By Daniel Van Sickle
Adam Sharp’s “A Modest Proposal,” the newest play to premiere on campus, is really funny. The play begins with disorder and only gets more insane from there.
The play is an enhancement of the essay by Jonathon Swift. The political essay was written in Ireland in 1729 in a time when the genteel were prone to abuse children and many children lived on the streets. To remedy this situation, like his 21st century counterpart Stephen Colbert, Jonathon Swift sarcastically suggests, in the more aristocratic language of his day (which makes it at times hard to understand) , that poor families should sell their babies to the rich as a delicacy to eat.
The play takes this essay and asks the question, “what if a poor family had taken this essay seriously?” Sharp crafted a family known as the O’Really family. They decide to take the essay’s advice and sell one of their babies for food. The plot from there gets even sicker.
A few of the scenes used to establish the O’Really families are amusing. The actors that played them did a decent job at the beginning, but their acting was outstanding in the later scenes of the play.
The 2nd act of the play kept the audience roaring with laughter. Satire gets more ridiculous, therefore more humorous, so I think this is the reason the first act was not as enjoyable as the second act.
I think however, that part of the reason that the first act was not as exciting was as a result of the actors needing to warm up for opening night and get used to the audience’s presence. Once they warmed up, they ran through the play brilliantly.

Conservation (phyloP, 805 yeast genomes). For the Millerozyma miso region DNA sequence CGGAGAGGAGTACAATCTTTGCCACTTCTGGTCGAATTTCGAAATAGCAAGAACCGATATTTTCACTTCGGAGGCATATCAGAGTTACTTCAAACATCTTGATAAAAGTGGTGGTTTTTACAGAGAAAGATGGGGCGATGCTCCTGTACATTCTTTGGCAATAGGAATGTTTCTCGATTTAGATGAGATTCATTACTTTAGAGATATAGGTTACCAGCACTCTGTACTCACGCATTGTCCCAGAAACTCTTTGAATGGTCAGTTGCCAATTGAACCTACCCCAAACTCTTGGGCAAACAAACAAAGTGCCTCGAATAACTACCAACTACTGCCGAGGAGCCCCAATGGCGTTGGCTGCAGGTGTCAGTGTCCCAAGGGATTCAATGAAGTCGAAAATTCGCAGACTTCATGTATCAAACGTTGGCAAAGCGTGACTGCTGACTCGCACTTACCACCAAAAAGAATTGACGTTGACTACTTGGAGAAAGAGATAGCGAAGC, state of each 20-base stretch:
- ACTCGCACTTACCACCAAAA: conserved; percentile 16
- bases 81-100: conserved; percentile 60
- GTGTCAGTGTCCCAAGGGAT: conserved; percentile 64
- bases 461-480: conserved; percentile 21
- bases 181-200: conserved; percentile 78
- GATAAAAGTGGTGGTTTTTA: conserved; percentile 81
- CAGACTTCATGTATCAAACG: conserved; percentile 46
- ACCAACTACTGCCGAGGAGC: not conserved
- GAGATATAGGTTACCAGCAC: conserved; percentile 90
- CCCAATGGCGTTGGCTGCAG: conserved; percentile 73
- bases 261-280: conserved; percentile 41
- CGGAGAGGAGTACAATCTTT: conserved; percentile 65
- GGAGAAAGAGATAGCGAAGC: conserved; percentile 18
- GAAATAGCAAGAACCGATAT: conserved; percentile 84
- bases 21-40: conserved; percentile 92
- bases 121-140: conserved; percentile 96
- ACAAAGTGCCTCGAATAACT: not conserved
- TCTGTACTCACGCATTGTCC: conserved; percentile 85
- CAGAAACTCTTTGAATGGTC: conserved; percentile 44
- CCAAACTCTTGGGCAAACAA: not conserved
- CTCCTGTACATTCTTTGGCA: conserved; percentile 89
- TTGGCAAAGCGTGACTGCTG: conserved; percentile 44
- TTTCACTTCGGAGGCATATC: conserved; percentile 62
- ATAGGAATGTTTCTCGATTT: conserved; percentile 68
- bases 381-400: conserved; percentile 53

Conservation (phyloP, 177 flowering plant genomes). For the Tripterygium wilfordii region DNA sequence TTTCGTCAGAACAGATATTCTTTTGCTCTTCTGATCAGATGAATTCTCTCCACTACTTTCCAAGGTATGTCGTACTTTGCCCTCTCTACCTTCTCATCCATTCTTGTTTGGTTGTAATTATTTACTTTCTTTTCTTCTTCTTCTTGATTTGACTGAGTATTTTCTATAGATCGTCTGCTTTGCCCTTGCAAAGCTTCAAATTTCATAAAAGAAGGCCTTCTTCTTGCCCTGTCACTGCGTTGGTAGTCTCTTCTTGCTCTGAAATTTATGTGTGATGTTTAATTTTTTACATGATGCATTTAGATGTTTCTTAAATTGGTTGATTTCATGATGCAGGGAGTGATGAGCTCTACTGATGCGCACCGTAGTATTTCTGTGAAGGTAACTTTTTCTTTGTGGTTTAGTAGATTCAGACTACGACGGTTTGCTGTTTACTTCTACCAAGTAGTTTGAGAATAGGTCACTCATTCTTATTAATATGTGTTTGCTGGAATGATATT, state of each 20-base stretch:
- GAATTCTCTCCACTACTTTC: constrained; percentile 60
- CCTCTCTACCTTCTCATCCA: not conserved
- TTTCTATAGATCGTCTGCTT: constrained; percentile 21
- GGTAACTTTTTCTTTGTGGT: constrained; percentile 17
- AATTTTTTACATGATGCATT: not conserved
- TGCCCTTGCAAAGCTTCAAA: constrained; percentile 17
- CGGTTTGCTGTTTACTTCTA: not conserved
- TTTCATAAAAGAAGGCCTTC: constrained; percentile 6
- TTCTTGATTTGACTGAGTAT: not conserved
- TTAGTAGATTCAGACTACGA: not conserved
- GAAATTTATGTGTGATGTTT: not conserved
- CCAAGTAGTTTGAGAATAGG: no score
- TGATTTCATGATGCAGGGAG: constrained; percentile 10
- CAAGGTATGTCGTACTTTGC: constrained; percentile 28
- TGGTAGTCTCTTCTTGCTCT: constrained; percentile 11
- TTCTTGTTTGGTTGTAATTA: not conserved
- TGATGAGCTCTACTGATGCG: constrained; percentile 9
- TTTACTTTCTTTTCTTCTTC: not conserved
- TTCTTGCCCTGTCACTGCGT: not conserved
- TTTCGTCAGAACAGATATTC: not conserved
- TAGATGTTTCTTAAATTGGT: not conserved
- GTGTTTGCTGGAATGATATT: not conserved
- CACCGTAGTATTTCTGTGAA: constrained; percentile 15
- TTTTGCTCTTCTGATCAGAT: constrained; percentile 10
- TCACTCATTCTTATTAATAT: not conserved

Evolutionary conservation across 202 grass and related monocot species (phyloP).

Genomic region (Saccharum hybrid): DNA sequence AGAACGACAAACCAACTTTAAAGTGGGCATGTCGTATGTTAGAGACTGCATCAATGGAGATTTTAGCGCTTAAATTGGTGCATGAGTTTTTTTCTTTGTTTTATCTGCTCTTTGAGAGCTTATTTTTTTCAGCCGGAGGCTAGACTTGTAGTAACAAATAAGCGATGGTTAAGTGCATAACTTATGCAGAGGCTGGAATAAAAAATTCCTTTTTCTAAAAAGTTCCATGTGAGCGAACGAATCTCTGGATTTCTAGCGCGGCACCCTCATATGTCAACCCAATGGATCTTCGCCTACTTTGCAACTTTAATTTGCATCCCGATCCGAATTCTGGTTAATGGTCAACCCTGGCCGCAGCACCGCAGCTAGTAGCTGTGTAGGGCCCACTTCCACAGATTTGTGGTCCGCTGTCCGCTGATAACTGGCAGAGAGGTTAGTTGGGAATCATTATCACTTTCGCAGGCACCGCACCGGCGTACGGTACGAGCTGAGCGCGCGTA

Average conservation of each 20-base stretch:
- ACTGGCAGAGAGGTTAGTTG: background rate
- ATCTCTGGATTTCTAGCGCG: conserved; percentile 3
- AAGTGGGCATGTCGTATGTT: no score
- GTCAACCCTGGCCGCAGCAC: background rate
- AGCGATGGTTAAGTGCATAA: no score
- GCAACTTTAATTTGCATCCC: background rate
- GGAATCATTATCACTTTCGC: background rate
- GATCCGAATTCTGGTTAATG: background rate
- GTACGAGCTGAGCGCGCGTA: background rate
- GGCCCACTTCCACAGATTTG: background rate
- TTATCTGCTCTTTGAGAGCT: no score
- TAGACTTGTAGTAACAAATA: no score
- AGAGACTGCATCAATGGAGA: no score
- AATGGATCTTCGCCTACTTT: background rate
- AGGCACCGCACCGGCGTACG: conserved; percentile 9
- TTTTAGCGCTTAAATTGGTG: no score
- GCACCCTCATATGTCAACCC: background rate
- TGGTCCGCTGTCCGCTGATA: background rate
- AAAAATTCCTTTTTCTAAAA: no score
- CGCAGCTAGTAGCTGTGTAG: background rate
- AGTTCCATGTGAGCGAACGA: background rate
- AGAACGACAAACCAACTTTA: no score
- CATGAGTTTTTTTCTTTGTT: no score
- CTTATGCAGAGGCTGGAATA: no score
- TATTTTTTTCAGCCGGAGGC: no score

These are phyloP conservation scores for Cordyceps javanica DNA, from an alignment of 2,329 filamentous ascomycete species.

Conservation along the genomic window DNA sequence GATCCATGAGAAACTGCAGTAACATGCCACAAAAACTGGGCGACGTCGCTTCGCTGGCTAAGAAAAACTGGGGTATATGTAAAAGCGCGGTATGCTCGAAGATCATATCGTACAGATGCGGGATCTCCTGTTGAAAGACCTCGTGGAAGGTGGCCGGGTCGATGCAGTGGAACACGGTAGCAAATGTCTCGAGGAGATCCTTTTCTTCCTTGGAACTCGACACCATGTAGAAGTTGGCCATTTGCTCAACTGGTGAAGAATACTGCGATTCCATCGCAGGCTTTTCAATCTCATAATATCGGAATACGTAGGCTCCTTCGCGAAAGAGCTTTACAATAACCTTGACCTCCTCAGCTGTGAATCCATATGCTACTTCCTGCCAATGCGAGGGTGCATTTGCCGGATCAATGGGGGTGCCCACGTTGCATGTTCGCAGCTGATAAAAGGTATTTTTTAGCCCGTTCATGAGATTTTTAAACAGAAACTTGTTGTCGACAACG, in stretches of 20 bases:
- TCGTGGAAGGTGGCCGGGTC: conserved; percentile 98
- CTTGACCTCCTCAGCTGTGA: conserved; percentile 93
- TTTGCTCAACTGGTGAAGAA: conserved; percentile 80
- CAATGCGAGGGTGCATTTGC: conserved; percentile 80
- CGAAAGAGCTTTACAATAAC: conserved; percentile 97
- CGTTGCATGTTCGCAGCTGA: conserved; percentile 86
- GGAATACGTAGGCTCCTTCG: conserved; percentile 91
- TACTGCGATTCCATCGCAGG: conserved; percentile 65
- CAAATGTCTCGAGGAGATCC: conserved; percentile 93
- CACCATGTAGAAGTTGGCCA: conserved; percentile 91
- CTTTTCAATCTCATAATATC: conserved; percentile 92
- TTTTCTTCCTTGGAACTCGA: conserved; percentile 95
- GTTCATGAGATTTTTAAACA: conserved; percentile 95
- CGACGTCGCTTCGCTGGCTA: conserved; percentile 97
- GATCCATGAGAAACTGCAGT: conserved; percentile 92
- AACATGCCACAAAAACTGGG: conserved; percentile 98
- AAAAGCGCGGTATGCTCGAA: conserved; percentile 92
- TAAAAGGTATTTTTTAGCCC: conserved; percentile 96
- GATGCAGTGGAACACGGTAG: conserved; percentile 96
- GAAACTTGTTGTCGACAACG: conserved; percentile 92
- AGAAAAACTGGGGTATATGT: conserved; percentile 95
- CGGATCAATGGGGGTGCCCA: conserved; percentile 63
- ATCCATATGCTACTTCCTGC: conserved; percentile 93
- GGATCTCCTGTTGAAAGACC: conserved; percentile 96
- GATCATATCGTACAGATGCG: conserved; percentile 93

There was not an actor that did not manage to get bursts of laughter from the audience, they all played their parts well, and some exceedingly well. Dan E. Campbell as Jonathon Swift showed that he is a professional actor. Among the most notable student performances were Mr. Wiley, played by Shane Schrag, theatre junior, Cillian acted out by Eli Rodda, microbiology freshman, Kennedy performed by Sydney Anderson, elementary education junior, and Bartley as depicted by Jacob Marney, english junior.
Also of note is the scene in which the character Aengus , played by Jordan Hill, psychology senior, acts out his mini-play, known as his showy show, and Juliette Lawrence, theatre tech senior, selling just how passionately Dairine “loves” babies.
One spectacular thing about the play is that nearly every character shines at least once on stage. Even the puppeteers performances weren’t lifeless and had a great role in the play, though their lines were gibberish. Their nonsensical babble is only appropriate since their characters are babies.
The play breaks the fourth wall (admitting that they are acting within the play) effectively without being too annoying about it. The Fourth Wall element reflects the silliness of the play though it is on a disgusting subject.
Although the play could be compared to South Park in terms of its material, it is not full of derogative terms or racial stereotypes like South Park, but is more reliant on Blazing Saddle like gags.
This play is great overall and I believe has a chance of being a decent hit for Adam Sharp. In my opinion, his “Fool on the Hill” plays were only okay as were many of the performances in them. In this play the actors performed superbly and the play material was engaging.
Since it is free for students, I think it is a shame if you pass by on a play that is better than many of the movies out right now.
Daniel Van Sickle is a senior majoring in Business Administration. You may contact him at Daniel.VanSickle@sckans.edu